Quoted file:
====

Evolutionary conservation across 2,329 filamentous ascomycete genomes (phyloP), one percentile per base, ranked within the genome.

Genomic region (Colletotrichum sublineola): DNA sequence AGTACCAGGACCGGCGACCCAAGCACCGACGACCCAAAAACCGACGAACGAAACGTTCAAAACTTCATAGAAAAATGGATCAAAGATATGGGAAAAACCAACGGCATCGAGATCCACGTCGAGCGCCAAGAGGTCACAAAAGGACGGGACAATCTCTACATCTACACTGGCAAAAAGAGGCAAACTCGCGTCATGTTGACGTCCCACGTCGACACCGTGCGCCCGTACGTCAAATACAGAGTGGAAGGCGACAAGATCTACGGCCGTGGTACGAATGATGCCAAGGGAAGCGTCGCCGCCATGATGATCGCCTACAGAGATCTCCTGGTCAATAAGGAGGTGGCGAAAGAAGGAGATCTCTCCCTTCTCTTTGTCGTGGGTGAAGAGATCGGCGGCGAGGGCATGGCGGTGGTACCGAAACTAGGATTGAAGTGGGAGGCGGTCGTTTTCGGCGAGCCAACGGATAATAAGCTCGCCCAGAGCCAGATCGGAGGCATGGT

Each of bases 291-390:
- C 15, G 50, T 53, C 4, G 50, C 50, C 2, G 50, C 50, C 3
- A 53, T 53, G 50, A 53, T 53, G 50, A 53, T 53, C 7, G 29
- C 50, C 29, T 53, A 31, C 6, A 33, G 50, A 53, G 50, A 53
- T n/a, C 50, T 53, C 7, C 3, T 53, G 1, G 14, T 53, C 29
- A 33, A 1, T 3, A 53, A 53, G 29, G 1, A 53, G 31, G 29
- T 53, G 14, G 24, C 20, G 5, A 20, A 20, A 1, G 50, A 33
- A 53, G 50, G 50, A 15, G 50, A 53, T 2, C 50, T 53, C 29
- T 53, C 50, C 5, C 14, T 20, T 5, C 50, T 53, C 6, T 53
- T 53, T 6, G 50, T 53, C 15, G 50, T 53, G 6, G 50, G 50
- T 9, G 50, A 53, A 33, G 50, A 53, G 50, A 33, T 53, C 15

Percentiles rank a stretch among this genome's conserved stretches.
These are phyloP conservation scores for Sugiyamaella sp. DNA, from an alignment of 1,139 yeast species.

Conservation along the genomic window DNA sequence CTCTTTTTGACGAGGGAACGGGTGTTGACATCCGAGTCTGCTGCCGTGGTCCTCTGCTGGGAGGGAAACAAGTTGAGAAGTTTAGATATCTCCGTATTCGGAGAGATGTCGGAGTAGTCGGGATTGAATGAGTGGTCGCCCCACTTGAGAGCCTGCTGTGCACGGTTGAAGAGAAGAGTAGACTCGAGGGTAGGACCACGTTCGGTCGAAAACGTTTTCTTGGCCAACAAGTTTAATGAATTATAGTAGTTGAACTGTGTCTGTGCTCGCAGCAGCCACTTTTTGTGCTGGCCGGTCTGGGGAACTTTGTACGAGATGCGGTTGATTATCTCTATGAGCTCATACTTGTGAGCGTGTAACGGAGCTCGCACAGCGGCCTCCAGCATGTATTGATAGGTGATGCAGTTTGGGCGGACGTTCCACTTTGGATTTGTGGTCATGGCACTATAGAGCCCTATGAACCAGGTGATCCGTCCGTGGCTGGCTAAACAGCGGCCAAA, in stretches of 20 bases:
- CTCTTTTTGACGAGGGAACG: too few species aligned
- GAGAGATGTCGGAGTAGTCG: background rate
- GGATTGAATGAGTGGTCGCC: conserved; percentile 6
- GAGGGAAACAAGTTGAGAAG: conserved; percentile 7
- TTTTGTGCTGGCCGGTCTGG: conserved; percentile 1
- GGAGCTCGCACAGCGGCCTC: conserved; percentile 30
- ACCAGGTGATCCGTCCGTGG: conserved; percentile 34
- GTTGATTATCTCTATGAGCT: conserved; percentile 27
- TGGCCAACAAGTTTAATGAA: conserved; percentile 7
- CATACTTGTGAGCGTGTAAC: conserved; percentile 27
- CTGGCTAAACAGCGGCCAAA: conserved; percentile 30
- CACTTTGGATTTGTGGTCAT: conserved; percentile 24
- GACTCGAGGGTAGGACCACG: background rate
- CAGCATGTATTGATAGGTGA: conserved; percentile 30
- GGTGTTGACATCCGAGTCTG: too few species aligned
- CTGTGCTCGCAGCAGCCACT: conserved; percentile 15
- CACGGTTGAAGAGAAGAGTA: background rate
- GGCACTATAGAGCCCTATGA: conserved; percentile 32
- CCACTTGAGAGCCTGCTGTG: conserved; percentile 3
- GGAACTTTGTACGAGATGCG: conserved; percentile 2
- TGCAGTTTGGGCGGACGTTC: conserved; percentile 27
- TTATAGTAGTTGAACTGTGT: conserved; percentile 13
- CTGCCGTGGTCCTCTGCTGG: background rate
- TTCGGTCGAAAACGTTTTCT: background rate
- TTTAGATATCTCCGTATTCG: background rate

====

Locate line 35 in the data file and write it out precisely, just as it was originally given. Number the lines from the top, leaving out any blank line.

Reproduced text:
- CCACTTGAGAGCCTGCTGTG: conserved; percentile 3